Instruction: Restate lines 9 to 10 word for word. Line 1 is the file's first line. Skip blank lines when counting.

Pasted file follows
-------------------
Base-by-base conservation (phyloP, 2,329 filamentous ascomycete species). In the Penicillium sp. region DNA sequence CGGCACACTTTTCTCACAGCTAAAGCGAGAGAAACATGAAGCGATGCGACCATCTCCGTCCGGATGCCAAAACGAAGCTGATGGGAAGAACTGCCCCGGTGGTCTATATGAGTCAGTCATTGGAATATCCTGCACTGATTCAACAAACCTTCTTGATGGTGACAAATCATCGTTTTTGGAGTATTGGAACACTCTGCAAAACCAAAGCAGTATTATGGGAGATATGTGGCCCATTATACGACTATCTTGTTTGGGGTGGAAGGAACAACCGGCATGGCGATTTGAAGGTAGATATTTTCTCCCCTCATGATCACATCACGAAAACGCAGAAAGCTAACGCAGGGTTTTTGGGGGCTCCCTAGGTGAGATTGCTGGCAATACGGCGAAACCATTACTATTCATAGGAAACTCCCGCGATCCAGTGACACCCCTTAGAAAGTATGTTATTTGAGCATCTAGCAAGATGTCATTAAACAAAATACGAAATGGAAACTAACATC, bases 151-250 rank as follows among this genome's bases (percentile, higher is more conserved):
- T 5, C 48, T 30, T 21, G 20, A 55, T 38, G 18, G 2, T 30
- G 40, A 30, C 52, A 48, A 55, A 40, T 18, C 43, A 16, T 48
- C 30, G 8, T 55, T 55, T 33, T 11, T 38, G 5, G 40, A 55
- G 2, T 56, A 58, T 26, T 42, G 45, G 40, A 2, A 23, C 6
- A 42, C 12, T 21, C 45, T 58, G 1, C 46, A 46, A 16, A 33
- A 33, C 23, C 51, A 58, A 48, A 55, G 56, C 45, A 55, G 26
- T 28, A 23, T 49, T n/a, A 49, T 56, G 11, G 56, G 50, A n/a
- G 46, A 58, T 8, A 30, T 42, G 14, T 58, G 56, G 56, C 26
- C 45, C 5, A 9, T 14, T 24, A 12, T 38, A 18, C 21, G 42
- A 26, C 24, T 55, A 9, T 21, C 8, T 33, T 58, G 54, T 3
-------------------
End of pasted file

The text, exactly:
- G 46, A 58, T 8, A 30, T 42, G 14, T 58, G 56, G 56, C 26
- C 45, C 5, A 9, T 14, T 24, A 12, T 38, A 18, C 21, G 42